Freaking and Geeking With the Hold Steady

Surviving, if in need of a break.

When you're a band like the Hold Steady, Al's Tavern in Wallingford is an ideal setting for local postshow party action. The crowd is laid-back, the jukebox is great, and the selection of CDs being played on the house system by the bartender is even better. Not to mention that the aforementioned bartender is Cops frontman and Sunset Tavern booking agent Mike Jaworski, a friend and previous tour mate of the Brooklyn-based band. Over pints of Rainier and numerous shots, everyone was relaxing after their Sunday evening gig with Art Brut at the University of Washington's HUB Ballroom. I had been thinking about perpetuity all weekend, and couldn't resist shifting the conversation to great bands that broke up too early. With the Hold Steady's input, the list in my notebook grew long quickly: Drive Like Jehu, Death From Above, Exploding Hearts, McLusky, the Gits, Buddy Holly.

It was on my mind because I had just finished watching the criminally short-lived television series Freaks and Geeks. For those of you not already inducted into the show's cultish fan base, Freaks and Geeks was a serialized coming-of-age story about the misadventures of nerds and stoners at a fictional Michigan high school in the early '80s. It was ridiculously well-written and compulsively watchable, which made cueing up the 18th and final episode absolutely maddening. I actually kept pausing the DVD in some delusional attempt to prolong its presence. Perpetuity in art is always alluring, but eternally elusive in reality. It's a potent vehicle in pop music, for sure. Going on and on till the break of dawn is a theme so ubiquitous we practically don't notice it anymore, but it's a proven asset as a central theme (see Ozzy Osbourne's biggest hit to date, "I Don't Wanna Stop") or a gleeful flourish (James Murphy's urgent repetition of "never, never let them go" at the end of LCD Soundsystem's "Daft Punk Is Playing at My House"). This universal fondness for infinity is part of what makes it so crushing when great artistic output is aborted prematurely, whether through a tragic death, band infighting, or major-label mismanagement.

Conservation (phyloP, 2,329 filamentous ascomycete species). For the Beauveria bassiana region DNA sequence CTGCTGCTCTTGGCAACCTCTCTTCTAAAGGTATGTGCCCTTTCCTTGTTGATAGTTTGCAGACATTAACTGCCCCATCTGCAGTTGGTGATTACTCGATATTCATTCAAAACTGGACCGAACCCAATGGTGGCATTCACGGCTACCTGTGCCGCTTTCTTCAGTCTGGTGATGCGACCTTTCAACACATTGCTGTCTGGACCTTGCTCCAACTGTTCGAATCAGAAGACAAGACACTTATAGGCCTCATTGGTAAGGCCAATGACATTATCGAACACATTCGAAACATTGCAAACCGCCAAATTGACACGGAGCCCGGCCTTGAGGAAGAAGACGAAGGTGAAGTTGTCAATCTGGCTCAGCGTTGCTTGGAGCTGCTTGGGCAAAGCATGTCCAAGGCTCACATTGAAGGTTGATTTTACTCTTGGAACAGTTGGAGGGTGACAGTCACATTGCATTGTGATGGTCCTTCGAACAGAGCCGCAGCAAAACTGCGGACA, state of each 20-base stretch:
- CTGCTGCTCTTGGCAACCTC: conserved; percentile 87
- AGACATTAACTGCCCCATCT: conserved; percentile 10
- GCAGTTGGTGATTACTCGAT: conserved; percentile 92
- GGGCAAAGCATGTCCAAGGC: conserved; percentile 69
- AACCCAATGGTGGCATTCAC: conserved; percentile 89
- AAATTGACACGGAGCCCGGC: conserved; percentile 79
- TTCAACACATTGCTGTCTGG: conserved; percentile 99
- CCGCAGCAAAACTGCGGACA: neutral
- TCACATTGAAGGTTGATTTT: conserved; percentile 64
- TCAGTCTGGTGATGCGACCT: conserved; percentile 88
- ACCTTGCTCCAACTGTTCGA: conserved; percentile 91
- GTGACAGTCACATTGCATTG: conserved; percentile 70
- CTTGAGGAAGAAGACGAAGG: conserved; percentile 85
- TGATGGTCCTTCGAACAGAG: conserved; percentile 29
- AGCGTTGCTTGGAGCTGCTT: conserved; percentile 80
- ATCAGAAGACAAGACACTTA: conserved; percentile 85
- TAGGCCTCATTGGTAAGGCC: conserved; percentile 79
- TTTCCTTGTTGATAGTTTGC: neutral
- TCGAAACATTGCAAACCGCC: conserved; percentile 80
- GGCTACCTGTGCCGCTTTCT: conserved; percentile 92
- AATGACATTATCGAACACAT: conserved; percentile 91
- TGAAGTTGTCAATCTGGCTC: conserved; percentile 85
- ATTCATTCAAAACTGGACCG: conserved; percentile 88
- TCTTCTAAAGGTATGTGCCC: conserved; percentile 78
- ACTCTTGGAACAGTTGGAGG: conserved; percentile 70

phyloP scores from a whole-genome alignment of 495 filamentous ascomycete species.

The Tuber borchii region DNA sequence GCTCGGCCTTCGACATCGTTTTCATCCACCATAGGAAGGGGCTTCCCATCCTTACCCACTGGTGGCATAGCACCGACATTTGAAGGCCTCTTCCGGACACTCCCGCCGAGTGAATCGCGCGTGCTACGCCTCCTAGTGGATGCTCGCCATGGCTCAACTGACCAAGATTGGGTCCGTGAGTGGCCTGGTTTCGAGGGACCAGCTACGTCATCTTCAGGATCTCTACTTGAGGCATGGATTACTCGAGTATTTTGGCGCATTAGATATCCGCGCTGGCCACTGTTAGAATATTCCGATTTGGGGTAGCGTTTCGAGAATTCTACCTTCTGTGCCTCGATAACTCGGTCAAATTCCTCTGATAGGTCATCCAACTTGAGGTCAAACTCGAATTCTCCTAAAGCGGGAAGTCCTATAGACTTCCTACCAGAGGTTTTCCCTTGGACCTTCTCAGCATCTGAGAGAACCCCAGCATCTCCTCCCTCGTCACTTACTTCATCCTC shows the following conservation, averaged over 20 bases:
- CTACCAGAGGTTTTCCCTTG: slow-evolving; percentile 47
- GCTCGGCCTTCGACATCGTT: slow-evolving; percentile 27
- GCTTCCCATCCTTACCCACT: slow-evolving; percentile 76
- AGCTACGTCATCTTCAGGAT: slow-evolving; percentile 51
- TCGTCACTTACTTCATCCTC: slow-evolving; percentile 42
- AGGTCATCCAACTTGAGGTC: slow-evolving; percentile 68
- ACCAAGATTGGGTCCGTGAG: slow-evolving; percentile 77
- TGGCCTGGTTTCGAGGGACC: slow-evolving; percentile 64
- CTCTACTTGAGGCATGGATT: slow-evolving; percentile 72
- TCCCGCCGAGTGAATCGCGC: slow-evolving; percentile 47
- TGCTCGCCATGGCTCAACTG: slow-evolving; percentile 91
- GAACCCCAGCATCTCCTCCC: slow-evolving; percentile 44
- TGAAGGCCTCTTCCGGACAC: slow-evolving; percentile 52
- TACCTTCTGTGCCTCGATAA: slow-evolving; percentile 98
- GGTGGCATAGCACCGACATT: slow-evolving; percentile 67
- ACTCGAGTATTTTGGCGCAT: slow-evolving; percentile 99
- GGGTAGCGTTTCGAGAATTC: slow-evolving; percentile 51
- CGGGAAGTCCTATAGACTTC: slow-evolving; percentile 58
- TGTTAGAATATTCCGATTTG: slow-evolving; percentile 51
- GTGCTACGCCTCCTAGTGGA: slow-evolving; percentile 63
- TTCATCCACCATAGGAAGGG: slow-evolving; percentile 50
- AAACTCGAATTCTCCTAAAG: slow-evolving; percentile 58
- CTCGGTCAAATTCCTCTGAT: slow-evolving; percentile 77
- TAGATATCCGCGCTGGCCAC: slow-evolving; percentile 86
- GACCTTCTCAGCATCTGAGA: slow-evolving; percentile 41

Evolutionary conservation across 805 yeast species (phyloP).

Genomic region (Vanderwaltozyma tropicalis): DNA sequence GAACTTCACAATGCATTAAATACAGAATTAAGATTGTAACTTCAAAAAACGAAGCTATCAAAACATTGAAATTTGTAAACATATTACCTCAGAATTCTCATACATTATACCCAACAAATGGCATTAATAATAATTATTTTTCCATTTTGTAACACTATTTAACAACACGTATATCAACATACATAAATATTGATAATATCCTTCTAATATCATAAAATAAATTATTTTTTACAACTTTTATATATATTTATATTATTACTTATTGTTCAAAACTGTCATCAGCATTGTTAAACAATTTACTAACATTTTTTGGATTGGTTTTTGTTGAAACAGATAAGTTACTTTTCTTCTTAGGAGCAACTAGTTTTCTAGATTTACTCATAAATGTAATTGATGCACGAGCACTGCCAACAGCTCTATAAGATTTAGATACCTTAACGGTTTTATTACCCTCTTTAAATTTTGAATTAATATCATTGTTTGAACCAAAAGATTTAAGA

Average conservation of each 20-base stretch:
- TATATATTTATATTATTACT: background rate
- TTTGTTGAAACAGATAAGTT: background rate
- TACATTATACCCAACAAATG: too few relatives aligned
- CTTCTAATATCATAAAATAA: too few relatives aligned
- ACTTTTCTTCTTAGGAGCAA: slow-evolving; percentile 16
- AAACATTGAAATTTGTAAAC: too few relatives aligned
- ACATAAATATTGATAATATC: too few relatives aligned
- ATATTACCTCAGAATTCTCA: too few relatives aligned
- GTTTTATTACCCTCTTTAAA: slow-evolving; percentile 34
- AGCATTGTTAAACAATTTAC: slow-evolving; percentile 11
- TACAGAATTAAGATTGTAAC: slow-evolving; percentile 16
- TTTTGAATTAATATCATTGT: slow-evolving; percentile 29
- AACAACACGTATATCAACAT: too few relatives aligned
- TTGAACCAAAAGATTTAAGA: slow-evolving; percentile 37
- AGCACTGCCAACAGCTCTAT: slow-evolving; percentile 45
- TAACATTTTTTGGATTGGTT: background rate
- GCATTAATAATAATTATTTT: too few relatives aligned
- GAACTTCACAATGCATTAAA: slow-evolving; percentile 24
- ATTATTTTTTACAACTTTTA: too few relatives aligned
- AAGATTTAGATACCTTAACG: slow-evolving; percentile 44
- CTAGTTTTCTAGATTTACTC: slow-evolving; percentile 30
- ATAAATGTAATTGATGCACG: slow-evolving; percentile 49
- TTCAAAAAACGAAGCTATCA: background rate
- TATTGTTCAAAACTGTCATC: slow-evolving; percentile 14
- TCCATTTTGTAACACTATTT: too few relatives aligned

Luckily, as the drinks and stories spilled forth, I saw no danger of the Hold Steady entering that pantheon anytime soon. But they are definitely due for a little time off. They've had a blast sharing the stage with Bruce Springsteen ("I really thought I was going to throw up, but then it was awesome," recalls bassist Galen Polivka) and touring with Art Brut for the last several weeks ("They're English, they love to drink, they're hilarious—what's not to like?"), but they're all obviously looking forward to going home once the tour winds down before Thanksgiving. They are getting ready to mix the live record they recorded during a Halloween show at the Metro in Chicago, and might pick up a New Year's Eve show back in New York, but Sunday was the last chance to see them in Seattle for a while.

Unfortunately (and through no fault of their own), the Hold Steady's show at the HUB Ballroom was a sterile, hollow affair, mired by the room's atrocious acoustics and straitlaced, alcohol-free ambience. Alcohol isn't necessary to make a show enjoyable—I've been to enough Fugazi shows to know that—but cold lighting and muddy sound are a bigger buzz-kill than any prohibition. It's admirable that the student body wants to kick down funds for killer touring bands, but my chances of attending a show at the HUB ever again are slim.

However, the scene at the Moore Theatre the next night couldn't have been more pleasing to the ears, eyes, and soul. The Swell Season, the band composed of Frames frontman Glen Hansard and Czech musician Markéta Irglová, entered most people's consciousness this year via the art-house hit musical Once, and judging by the rapt attention of an audience packed to the rafters, anyone who saw that movie wasn't about to miss the opportunity to see the live version. The sound was impeccable; you could hear all the details, from the softest quiver of the accompanying cellist's strings to Hansard's fingers sliding briskly over his mandolin. The nearly two-hour set included every song from the film, including the goofy, 30-second ditty Hansard's character uses to describe his status as a lovesick ex-pat working in a vacuum repair shop and crowd favorite "Falling Slowly," which was preceded by Hansard inviting an audience member up onstage to deliver a marriage proposal to his girlfriend. Hansard is a mirthful, modest, and enchanting storyteller, and his preambles before each song were as magical as the organic, unspoken musical dialogue between him and Irglová throughout the evening. When you can hear people openly weeping around you during a performance, you know you're experiencing something pretty special.

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